$\mbox{Res}_{\lambda = \alpha + {\bf j} \beta} \, F(\lambda ) \, e^{\lambda \, t} + \mbox{Res}_{\lambda = \alpha - {\bf j} \beta} \, F(\lambda ) \, e^{\lambda \, t} = 2\,\Re \, \mbox{Res}_{\lambda = \alpha + {\bf j} \beta} \, F(\lambda ) \, e^{\lambda \, t} .$
In the case of simple complex roots, we get
$\mbox{Res}_{\lambda = \alpha + {\bf j} \beta} \, F(\lambda ) \, e^{\lambda \, t} + \mbox{Res}_{\lambda = \alpha - {\bf j} \beta} \, F(\lambda ) \, e^{\lambda \, t} = 2\,e^{\alpha \,t} \left\{ A\,\cos \beta t - B\,\sin \beta t \right\} ,$
where
$A = \Re \,\mbox{Res}_{\lambda = \alpha + {\bf j} \beta} \, F(\lambda ) = \mbox{Re} \, \frac{P(\alpha + {\bf j} \beta )}{Q' (\alpha + {\bf j} \beta )} , \qquad B = \Im \,\mbox{Res}_{\lambda = \alpha + {\bf j} \beta} \, F(\lambda ) = \mbox{Im} \, \frac{P(\alpha + {\bf j} \beta )}{Q' (\alpha + {\bf j} \beta )} .$

Example: Let us find the inverse Laplace transform of the function

$F(\lambda ) = \frac{\lambda^2 +4\,\lambda +1}{(\lambda +1)(\lambda -2)(\lambda -3)}$
The denominator has three simple roots $$\lambda = -1, \ 2, \ 3 .$$ Therefore, its inverse Laplace transform is the sum of residues:
${\cal L}^{-1} \left[ \frac{\lambda^2 +4\,\lambda +1}{(\lambda +1)(\lambda -2)(\lambda -3)} \right] = \left( \mbox{Res}_{\lambda =-1} + \mbox{Res}_{\lambda = 2} + \mbox{Res}_{\lambda =3} \right) F(\lambda )\, e^{\lambda \,t} .$
We calculate each residue separately.
\begin{align*} \mbox{Res}_{\lambda =-1} \, F(\lambda )\, e^{\lambda \,t} &= \lim{\lambda \mapsto -1} \,\frac{\lambda^2 +4\,\lambda +1}{(\lambda -2)(\lambda -3)} \, e^{\lambda\,t} = -\frac{1}{6}\, e^{-t} , \\ \mbox{Res}_{\lambda =2} \, F(\lambda )\, e^{\lambda \,t} &= \lim{\lambda \mapsto 2} \,\frac{\lambda^2 +4\,\lambda +1}{(\lambda +1)(\lambda -3)} = -\frac{13}{3}\, e^{2t} , \\ \mbox{Res}_{\lambda =3} \, F(\lambda )\, e^{\lambda \,t} &= \lim{\lambda \mapsto 3} \,\frac{\lambda^2 +4\,\lambda +1}{(\lambda +1)(\lambda -2)} = \frac{11}{2}\, e^{3t} . \end{align*}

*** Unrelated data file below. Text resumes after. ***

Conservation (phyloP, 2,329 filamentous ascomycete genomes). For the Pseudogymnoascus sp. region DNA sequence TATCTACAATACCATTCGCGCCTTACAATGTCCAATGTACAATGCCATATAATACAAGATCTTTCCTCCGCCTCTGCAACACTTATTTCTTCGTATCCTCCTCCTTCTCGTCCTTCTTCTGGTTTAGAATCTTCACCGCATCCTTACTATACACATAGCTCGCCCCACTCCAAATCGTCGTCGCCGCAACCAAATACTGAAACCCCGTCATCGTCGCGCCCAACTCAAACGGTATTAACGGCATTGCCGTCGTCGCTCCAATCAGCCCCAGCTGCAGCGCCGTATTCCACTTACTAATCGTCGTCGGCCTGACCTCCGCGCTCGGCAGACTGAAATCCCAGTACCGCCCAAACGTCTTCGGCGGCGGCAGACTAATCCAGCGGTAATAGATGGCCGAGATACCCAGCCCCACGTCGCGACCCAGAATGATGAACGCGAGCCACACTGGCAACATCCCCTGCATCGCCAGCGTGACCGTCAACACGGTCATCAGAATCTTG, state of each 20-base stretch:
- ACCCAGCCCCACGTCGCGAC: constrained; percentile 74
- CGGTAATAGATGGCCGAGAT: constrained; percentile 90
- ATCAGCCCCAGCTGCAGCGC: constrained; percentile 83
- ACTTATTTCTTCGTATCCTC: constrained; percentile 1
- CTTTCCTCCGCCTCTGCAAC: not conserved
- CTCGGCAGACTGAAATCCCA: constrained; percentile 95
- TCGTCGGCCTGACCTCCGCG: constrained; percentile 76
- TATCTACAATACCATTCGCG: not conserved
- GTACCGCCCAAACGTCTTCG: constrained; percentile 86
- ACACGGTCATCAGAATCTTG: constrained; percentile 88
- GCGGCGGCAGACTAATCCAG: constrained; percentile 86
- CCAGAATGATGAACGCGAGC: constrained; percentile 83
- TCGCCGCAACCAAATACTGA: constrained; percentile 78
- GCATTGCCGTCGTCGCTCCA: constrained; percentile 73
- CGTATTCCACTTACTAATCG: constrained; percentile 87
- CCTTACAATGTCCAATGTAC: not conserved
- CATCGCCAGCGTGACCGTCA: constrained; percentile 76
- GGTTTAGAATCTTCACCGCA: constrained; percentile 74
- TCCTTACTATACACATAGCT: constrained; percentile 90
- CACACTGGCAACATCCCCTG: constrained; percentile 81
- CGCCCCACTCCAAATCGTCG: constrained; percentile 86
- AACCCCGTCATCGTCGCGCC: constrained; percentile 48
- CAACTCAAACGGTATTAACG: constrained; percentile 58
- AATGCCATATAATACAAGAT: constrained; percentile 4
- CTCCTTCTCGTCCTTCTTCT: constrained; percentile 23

Adding all residues, we find the inverse Laplace transform
${\cal L}^{-1} \left[ \frac{\lambda^2 +4\,\lambda +1}{(\lambda +1)(\lambda -2)(\lambda -3)} \right] = \left( \frac{11}{2}\, e^{3t} - \frac{13}{3}\, e^{2t} - \frac{1}{6}\, e^{-t} \right) H(t) .$

Example: Let us find the inverse Laplace transform of the function that has multiple poles

$F(\lambda ) = \frac{\lambda^2 +4\,\lambda +1}{(\lambda -2)^3 (\lambda -3)} ,$
where singular point $$\lambda =2$$ has multiplicity 3. Calculating residues, we get
\begin{align*} \mbox{Res}_{\lambda =2} \,F(\lambda ) \, e^{\lambda\, t} & = \frac{1}{2}\,\lim_{\lambda \mapsto 2} \, \frac{{\text d}^2}{{\text d} \lambda^2} \, \frac{\lambda^2 +4\,\lambda +1}{(\lambda -3)} \, e^{\lambda \,t} = - \left( 22+ 21\,t + \frac{13}{2}\,t^2 \right) e^{2t} , \\ \mbox{Res}_{\lambda =3} \,F(\lambda ) \, e^{\lambda\, t} & = \lim_{\lambda \mapsto 3} \, \frac{\lambda^2 +4\,\lambda +1}{(\lambda -2)^3} \, e^{\lambda\, t} = 22\, e^{3t} . \end{align*}
Adding these residues, we find the inverse Laplace transform
${\cal L}^{-1} \left[ \frac{\lambda^2 +4\,\lambda +1}{(\lambda -2)^3 (\lambda -3)} \right] = 22\, e^{3t} \, H(t) - e^{2t} \left( 22+ 21\,t + \frac{13}{2}\,t^2 \right) H(t) .$

We present Mathematica code to calculate the residue.

(* use variable "s" to define p and q *)

Natalia[p_, q_] :=
(g = ToRules[Roots[q == 0, s]];
u = s /. {g};
h = Tally[u];
j = Length[r];
Res1 = {s - s0}*{p/{Factor[q, Extension -> I]}}*Exp[s*t];
Res2[s_] = {s - s0}^2*{p/{Factor[q, Extension -> I]}}*Exp[s*t];
Res3[s_] = {s - s0}^3*{p/{Factor[q, Extension -> I]}}*Exp[s*t];
r = Table[h[[i, 2]], {i, 1, Length[h]}];
Do[If[r[[i]] == 1, Res = Res1 /. s0 -> h[[i, 1]];
Res = ComplexExpand[Res /. s -> h[[i, 1]]]; Print[Res],
If[r[[i]] == 2, ResII[s_] = Res2[s] /. s0 -> h[[i, 1]];
ResII[s_] = ComplexExpand[ResII'[s] /. s -> h[[i, 1]]];
Print[ResII[s]],
If[r[[i]] == 3, ResIII[s_] = Res3[s] /. s0 -> h[[i, 1]];
ResIII[s_] = {1/2}*{ComplexExpand[
ResIII''[s] /. s -> h[[i, 1]]]}; Print[ResIII[s]]]]], {i, 1,
j}])

Example: We demonstrate application of the our code to find the inverse Laplace transform of